Dumb Question?

Discussion in 'General Brewing Discussions' started by KM. Corbin, Jul 1, 2017.

  1. KM. Corbin

    KM. Corbin New Member

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    This will be my second batch of all grain i am attempting. First batch went off without a hitch until I bottled. I either put to much priming sugar in or it got an infection because it was way over carbonated, (bottle bombs). Very much used to the extract method of brewing, so not sure if priming sugar is even needed in all grain? (I am guessing It is, I just had a bad calculation and put way to much in.)
     
  2. jeffpn

    jeffpn Well-Known Member

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    Yes, you need to use priming sugar for all grain. The third possibility is that you bottled before fermentation was complete. Make sure hydrometer readings don't change for 3 days.
     
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  3. KM. Corbin

    KM. Corbin New Member

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    Thanks, exactly what I had thought as well. Hydrometer had the same reading for 4 days straight. was the only reason I felt comfortable enough to bottle.

    In the end I will chalk it up to experience. the beer was great outside of being entirely over carbonated.

    will take extra precautions when cleaning and sterilizing equipment and will double triple check the measurements of all ingredients. just had me a bit frustrated after brewing extracts for a number of years, and never having any issues with carbonation. Then a switch to all grain and i go bottle bombs.

    Thanks for the reply. it is appreciated.
     
  4. jeffpn

    jeffpn Well-Known Member

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    How much priming sugar did you use? When I bottled, I used 5 oz every time (5 gallon batch).
     
  5. J A

    J A Well-Known Member

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    If you had steady readings but they were higher than expected, you could have had a stuck fermentation. Some yeasts will stall and then restart once they're roused up (e.g. during transfer for bottling). That said, even a little infection with wild yeast or a sour bug can make things exciting. We've all had that at one time or another. It gets better. You'll find the reason for this one and guard against it in future batches. ;)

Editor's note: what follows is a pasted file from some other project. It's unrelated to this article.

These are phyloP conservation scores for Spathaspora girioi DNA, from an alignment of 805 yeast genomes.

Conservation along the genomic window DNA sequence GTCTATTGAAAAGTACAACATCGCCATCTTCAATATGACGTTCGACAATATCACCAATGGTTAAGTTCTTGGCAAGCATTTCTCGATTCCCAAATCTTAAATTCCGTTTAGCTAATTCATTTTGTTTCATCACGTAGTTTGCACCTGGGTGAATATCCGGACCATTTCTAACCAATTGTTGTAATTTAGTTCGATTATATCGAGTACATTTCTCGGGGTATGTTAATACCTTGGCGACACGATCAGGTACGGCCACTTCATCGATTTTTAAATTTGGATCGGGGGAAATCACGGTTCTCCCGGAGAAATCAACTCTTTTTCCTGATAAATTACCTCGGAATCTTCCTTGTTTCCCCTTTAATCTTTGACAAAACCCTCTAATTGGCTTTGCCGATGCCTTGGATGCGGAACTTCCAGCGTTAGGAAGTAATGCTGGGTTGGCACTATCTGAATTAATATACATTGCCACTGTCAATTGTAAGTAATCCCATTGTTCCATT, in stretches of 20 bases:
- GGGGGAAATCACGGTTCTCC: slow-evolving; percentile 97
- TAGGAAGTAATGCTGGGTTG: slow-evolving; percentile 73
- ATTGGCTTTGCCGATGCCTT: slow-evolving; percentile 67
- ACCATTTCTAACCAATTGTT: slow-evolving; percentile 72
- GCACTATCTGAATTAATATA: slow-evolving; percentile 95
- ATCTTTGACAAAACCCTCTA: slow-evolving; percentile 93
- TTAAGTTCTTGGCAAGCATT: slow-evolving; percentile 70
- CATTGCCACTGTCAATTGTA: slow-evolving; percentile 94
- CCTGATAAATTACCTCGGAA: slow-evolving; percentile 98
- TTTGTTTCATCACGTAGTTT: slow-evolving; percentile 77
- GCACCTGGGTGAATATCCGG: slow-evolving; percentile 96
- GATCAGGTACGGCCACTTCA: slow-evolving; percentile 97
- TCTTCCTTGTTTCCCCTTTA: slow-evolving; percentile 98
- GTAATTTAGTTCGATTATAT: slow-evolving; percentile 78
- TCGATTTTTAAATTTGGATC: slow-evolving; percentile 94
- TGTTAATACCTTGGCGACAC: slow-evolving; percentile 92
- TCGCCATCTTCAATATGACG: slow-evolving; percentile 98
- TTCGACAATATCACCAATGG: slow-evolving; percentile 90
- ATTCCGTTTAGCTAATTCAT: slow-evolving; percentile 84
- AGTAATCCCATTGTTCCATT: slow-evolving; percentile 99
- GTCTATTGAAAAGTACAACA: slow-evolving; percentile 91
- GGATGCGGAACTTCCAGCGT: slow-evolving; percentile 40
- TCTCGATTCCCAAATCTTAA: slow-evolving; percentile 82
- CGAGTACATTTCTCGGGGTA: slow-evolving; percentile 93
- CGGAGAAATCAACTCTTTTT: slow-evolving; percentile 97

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  6. CRUNK

    CRUNK Well-Known Member

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    No question is a dumb question
     
  7. Gledison

    Gledison Active Member

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    Hey, worried about bottle bombs i´ve built a simple Manometer in a 500ml coke bottle. For an Pale ale average of 2,5 volumes CO2 should be ca 29 psi at 65° F (http://www.kegerators.com/carbonation-table.php). on Bottle day i will fill all bottles with the calculated sugar amount and the "reference bottle". if starts to go higher than 35-40 psi, maybe ist time to give a little release on the bottles :S

    rsz_manometer_bottle.jpg
     
  8. BoomerBrian

    BoomerBrian Active Member

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    When I bottled I had zero bombs using the brewersfriend calculator and putting the table sugar in the bottle bucket while gently stirring.
     
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  9. Myndflyte

    Myndflyte Active Member

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    How long did you let it ferment? My thought is that the readings may have been steady but like someone suggested, maybe it just got stuck.
     

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